Mr. Campbell expressed concern that “neither Kenyatta nor Odinga prepared their followers for the possibility of losing.” Immediately after the court’s announcement, however, the atmosphere was more of joy than fear, and there were no immediate reports of violence in strongholds on the losing side, including Gatundu. There, supporters were seen carrying mock coffins with the words “R.I.P. Jubilee” painted on the sides, referring to Mr. Kenyatta’s Jubilee Party.
The Supreme Court, which has bolstered its independence in recent years but had been — at least until now — viewed by many Kenyans as under government influence, was facing pressure to set out arguments that would persuade people on both sides, said Dickson Omondi, a country director for the National Democratic Institute.
The court case was an opportunity for the judiciary to truly show its independence, Mr. Omondi said, after it came under intense criticism for its mishandling of a similar petition by Mr. Odinga in 2013, which the presiding judge alluded to on Friday at the start of his remarks.
Most African courts feel pressure from leaders, Mr. Omondi said, so “It’s a historic moment showing the fortitude and courage of the Kenyan judiciary.” He also applauded other figures and groups involved — Mr. Kenyatta and the electoral commission — for appearing to have accepted the judges’ decision, and said the ruling could influence similar cases elsewhere in Africa.
The election controversy hinged on two paper forms that legally validate the ballots — one from each of the country’s 40,883 polling stations and the other from 290 constituencies. Representatives from rival parties were required to approve the forms before the papers were scanned and electronically transmitted to a national tallying center in Nairobi, where they were to be put online immediately so they could be crosschecked.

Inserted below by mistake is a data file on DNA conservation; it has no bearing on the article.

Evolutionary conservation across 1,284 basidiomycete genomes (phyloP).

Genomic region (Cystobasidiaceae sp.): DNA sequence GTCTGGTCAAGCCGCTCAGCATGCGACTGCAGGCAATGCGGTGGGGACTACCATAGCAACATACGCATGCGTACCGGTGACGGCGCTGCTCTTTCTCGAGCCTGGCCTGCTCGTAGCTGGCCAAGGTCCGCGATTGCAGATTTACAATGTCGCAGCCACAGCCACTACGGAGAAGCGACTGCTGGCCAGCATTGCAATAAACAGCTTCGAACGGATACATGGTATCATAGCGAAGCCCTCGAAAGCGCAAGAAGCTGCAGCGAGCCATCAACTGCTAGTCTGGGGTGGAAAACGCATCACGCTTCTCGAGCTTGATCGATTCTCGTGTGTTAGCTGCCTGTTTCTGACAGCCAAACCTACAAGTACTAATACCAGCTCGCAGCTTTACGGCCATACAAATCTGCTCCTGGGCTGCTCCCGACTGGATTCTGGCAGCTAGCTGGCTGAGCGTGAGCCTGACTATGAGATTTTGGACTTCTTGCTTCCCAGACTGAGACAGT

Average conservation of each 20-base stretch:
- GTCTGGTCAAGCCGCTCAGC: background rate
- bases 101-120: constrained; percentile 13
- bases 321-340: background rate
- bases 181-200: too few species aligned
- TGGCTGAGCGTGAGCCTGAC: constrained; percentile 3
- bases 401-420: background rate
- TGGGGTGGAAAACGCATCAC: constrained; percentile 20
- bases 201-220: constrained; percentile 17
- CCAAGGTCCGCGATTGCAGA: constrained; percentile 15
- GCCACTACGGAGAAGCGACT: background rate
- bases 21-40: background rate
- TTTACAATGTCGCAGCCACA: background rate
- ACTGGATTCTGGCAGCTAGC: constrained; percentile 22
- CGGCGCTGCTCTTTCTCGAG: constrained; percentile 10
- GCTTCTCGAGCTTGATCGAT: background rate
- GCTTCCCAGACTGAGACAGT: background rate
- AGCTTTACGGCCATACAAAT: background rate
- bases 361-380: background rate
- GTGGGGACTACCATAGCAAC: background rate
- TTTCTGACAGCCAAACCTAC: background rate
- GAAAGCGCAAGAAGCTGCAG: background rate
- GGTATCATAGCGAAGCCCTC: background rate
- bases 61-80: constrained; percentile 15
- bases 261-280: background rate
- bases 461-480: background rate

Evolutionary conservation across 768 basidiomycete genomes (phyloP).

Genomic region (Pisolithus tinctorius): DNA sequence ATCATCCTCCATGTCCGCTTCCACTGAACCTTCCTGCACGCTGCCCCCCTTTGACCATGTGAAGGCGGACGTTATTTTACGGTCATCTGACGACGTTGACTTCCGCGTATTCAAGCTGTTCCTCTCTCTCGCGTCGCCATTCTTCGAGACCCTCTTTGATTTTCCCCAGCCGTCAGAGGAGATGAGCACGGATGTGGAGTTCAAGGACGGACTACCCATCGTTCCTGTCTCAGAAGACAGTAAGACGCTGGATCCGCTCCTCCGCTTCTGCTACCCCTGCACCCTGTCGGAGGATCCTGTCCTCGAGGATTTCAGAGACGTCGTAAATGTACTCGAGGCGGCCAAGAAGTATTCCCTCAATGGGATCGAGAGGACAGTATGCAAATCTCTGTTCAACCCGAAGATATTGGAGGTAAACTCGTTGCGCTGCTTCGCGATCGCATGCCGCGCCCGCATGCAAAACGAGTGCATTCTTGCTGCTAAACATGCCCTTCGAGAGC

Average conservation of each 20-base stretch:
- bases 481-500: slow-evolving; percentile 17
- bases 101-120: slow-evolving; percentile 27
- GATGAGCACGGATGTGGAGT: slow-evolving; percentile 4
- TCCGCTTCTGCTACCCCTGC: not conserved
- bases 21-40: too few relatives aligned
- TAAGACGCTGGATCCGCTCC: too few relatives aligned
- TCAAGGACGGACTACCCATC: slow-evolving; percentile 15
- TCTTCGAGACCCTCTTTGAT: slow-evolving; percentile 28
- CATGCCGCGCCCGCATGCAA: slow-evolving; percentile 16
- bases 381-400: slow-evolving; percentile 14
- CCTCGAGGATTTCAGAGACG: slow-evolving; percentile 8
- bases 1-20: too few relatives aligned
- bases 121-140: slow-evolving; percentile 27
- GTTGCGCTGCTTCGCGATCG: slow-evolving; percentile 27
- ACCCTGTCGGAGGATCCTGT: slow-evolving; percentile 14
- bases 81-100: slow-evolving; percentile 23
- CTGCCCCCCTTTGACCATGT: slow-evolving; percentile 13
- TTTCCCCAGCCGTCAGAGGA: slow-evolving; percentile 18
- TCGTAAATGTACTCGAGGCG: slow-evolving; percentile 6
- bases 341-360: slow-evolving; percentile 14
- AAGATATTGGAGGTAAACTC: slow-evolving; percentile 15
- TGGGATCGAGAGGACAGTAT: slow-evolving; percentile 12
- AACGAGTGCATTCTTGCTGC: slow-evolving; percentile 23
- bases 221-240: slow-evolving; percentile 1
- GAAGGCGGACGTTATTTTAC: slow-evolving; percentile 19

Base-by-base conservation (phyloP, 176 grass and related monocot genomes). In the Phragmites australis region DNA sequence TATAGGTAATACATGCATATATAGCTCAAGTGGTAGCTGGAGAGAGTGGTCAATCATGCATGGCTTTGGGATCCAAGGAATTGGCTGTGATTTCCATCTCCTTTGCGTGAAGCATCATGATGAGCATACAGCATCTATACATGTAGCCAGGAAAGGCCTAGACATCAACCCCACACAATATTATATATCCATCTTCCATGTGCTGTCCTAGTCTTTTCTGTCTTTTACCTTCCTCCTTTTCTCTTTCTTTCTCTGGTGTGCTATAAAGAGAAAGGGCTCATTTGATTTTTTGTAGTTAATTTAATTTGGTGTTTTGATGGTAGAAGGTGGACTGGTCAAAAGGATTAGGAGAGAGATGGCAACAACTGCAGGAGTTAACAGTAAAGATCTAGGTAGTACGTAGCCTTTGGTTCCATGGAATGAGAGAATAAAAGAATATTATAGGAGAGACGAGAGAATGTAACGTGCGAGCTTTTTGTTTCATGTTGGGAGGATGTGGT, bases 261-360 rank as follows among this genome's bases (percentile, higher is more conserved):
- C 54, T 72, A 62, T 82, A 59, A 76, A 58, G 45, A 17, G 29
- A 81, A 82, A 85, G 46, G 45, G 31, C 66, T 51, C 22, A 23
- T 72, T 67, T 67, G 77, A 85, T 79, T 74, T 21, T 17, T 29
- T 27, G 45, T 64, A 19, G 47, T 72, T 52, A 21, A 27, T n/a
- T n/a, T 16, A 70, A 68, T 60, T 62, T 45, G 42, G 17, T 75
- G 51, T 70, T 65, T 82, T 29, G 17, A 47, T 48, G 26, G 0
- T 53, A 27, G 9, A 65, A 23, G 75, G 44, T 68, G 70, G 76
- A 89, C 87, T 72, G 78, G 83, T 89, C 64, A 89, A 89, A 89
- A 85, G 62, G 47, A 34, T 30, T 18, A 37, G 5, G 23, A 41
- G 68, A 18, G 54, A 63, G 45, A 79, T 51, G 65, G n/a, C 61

But the electronic system, which had been overseen by Christopher Chege Msando, the election official who was killed, broke down. As a result, only the results were sent to the national tallying center, often by text message.
President Uhuru Kenyatta on Election Day last month in Gatundu, Kenya. CreditBen Curtis/Associated Press
International election observers were quick to praise the electoral body after the vote, apparently mainly based on a lack of evidence that votes had been tampered with at polling stations and that the paper forms, not the electronic transmission of results, reflected the integrity of the election.
But when Mr. Kenyatta was initially declared the winner, just hours after voting ended, almost none of the forms from the polling stations were online, even though the electoral commission had a week to receive scanned images of the results. A couple of days later, the commission announced that about 10,000 forms were unaccounted for, sowing even more doubt and suspicion over its credibility.
“The scenario was similar to that of the Bermuda Triangle, where no one knows how ships disappear,” said Pheroze Nowrojee, a lawyer representing Mr. Odinga and the National Super Alliance, the opposition umbrella group.
The electoral commission said it had presented the forms, a claim that was verified in a report by the registrar of the Supreme Court. However, that report found that a third of the forms had lacked security features like watermarks or serial numbers, which election observers saw as evidence that the forms were probably false.
Defending the integrity of the election, Wafula Chebukati, the chairman of the election commission, noted that the focus of the decision was on the transmission of the results, not on the voting or the counting of the ballots. He urged investigators to prosecute “any of our staff that may have been violation of the Elections Offenses Act.”
Walter Mebane, a professor of statistics and political science at the University of Michigan who studies elections worldwide, volunteered to run the voting results through a computer model he developed to detect electoral fraud. Based on statistics only, and without knowledge of the intricacies of Kenyan politics, he and his team found patterns that showed widespread manipulation.
“It was unlike any data set I had ever seen,” he said. “Every single indicator came up signaling anomalies. It’s a huge red flag that something weird is going on.”
This article has been republished from www.nytimes.com